Tumors located in the appendix, cecum, ascending, hepatic flexure, and transverse colon were classified as right-sided colon cancer, while splenic flexure, descending, and sigmoid colon cancer were classified as left-sided colon cancer. Rectosigmoid colon cancers were classified as rectal cancer. Since 2006, our hospital has been performing most surgeries using a minimally invasive approach. In addition, D3 lymphadenectomy is routinely performed with curative intent for all CRC. Because the types of surgery were so diverse in this study, they were classified into lesional radical operations (including complete mesocolic excision [CME] or total mesorectal excision [TME], total surgery [total abdominal colectomy or total proctocolectomy], and limited surgery).

Perioperative evaluation and treatment were conducted based on the NCCN guidelines. All patients were evaluated preoperatively by physical examination, total colonoscopy, abdominopelvic computed tomography (CT), chest CT, and routine laboratory tests, which included tumor markers. If necessary, additional tests, such as rectal magnetic resonance imaging (MRI), liver MRI, and positron emission tomography-CT were performed. Stent insertion, neoadjuvant chemotherapy, or radiotherapy were performed before surgery if needed. Routinely, the patients were allowed water the day after surgery and a soft diet on the second day after surgery. Adjuvant treatment after surgery was performed in consideration of cancer stage, age, general condition, and socioeconomic status. Follow-up examinations were carried out at 3-month intervals during the first 2 years postoperatively, at 6-month intervals until 5 years after surgery, and then annually if there was no evidence of recurrence.

The 4,326 patients were divided by age in order to compare their clinical and tumor characteristics, operative and postoperative data, and oncologic outcomes. Descriptive results were presented as a mean or median for continuous outcomes, and as frequency and percentage for categorical outcomes. Student t-test or analysis of variance were used to compare continuous variables, and the chi-square test or Fisher exact test were applied for categorical variables. Five-year overall survival (OS) and disease-free survival (DFS) were estimated using the Kaplan-Meier method and differences in survival were analyzed with the log-rank test. All statistical analyses were performed using IBM SPSS Statistics ver. 22.0 (IBM Corp., Armonk, NY, USA). A P-value less than 0.05 was considered statistically significant.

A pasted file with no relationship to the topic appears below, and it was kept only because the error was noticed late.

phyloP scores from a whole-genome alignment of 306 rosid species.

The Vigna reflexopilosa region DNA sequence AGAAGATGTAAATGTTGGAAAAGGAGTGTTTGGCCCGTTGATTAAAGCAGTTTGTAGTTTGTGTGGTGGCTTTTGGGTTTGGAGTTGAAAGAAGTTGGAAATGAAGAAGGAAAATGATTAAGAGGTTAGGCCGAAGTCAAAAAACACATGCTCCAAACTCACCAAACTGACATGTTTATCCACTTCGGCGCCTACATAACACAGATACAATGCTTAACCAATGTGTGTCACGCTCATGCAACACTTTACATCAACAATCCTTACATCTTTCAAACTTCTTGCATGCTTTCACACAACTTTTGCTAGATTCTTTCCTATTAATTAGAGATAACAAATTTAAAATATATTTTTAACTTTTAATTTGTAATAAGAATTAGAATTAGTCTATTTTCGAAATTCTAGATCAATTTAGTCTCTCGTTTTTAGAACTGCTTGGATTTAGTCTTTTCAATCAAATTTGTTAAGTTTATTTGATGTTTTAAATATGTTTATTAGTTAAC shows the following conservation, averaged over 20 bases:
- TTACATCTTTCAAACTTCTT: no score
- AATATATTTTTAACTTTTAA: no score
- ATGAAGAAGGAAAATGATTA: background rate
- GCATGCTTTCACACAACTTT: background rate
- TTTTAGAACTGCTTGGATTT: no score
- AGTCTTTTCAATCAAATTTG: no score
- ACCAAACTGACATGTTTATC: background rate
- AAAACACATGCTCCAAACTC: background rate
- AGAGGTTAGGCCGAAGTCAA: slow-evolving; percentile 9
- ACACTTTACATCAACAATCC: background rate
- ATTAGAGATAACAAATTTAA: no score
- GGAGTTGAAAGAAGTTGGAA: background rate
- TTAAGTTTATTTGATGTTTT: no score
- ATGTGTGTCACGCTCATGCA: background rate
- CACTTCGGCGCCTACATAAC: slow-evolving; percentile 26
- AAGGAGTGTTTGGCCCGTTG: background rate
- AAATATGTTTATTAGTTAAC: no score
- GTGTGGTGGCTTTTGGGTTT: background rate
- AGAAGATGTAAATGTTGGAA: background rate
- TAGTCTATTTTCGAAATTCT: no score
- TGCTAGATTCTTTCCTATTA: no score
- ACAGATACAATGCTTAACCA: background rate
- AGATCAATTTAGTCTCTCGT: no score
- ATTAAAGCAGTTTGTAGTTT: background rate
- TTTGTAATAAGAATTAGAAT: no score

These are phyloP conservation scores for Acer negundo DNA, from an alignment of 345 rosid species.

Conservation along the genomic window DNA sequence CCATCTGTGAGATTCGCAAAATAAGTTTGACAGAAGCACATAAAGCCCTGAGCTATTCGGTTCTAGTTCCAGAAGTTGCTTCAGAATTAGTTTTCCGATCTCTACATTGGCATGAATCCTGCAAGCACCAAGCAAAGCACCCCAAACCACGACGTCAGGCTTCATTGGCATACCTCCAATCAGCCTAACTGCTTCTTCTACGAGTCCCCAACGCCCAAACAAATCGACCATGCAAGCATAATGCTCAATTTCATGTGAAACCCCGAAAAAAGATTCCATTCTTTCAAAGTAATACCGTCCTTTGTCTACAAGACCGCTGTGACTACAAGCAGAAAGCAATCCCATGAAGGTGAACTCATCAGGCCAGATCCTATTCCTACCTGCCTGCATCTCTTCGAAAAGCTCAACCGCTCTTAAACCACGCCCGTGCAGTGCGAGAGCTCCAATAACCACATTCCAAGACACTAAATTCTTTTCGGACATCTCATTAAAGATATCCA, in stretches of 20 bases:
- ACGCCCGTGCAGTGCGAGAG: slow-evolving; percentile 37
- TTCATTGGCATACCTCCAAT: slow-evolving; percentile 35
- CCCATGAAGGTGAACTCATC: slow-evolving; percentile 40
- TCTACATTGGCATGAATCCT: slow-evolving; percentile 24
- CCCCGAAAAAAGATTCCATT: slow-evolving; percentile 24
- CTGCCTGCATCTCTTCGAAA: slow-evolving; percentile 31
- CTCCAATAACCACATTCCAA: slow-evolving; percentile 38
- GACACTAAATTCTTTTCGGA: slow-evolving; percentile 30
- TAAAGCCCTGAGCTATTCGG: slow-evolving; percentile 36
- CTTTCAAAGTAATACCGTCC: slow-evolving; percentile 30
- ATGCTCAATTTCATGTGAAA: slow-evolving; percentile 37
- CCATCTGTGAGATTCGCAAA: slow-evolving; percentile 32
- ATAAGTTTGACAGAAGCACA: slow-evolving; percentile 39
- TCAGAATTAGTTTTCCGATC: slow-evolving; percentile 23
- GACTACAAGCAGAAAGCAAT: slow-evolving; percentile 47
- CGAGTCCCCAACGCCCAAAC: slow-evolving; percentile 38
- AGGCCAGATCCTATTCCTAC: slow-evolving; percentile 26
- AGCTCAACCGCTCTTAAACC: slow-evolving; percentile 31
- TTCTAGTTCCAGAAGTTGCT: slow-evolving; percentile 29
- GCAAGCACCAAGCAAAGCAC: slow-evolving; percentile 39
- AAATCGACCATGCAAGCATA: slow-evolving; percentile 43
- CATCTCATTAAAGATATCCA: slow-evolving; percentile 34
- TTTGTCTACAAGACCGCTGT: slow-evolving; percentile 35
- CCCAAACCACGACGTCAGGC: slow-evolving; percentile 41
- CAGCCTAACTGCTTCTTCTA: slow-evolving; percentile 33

RESULTS

CRC patients aged 60 to 69 years comprised the largest group, followed by those aged 50 to 59 years and 70 to 79 years (10−19 years, 0.1%; 20−29 years, 0.7%; 30−39 years, 2.9%; 40−49 years, 10.6%; 50−59 years, 24.5%; 60−69 years, 29.7%; 70−79 years, 23.9%; 80−89 years, 7.1%; and 90−99 years, 0.4%). Males comprised the highest ratio in the 50s and 60s, and the younger or older ages had a higher proportion of females. The presence of comorbidities, in particular cardiovascular disease, increased with patient age; however, it was present in a lower percentage of patients aged 90 to 99 years than in those aged 70 to 79 years or 80 to 89 years. The American Society of Anesthesiologists (ASA) physical status (PS) classification tended to increase with age, but the ratio of ASA PS grade I was relatively high among patients aged 90 to 99 years. The body mass index was low in very young and very elderly patients.

Although rectal cancer was most common in all age groups, the proportion of right-sided colon cancer tended to increase with age. Right-sided colon cancer was most frequently reported among patients aged 90 to 99 years. In young ages, 40% of patients represented multiple lesions. The preoperative tumor marker levels did not differ significantly between groups. Preoperative complication rate was high in very young and very elderly patients, and the rate of neoadjuvant treatment was also low in these groups (Table 1).

Patient characteristics of the study population

In patients aged 90 to 99 years, the rate of emergency surgery was significantly high. Most of the surgery was performed by laparoscopy in all age groups, and the proportion of robotic surgery was relatively high in young patients (20−29 years, 35.5%; 30−39 years, 34.4%; and 40−49 years, 30.9%), while the rate of open surgery was relatively high in the elderly (80−89 years, 7.4% and 90−99 years, 11.8%) (Table 2, Fig. 1).

Operative data for the study population

Fig. 1.

Operative data by age for the study population. (A) Operation type. (B) Operation name. (C) Emergency operation. (D) Combined operation. (E) Permanent colostomy formation. (F) Operative time. (G) Estimated blood loss. CME, complete mesocolic excision; TME, total mesorectal excision; TAC, total abdominal colectomy; TPC, total proctocolectomy; TAE, transanal excision; TAMIS, transanal minimally invasive surgery.

The majority of patients underwent radical operations, including CME or TME, while the rate of total abdominal colectomy or total proctocolectomy was high in young patients (10−19 years, 60.0% and 20−29 years, 25.8%). The proportion of patients who underwent combined operations did not differ between groups, but the rate of permanent stoma was high in elderly patients (90−99 years, 11.8%). The operation time tended to be shorter as the patient’s age increased.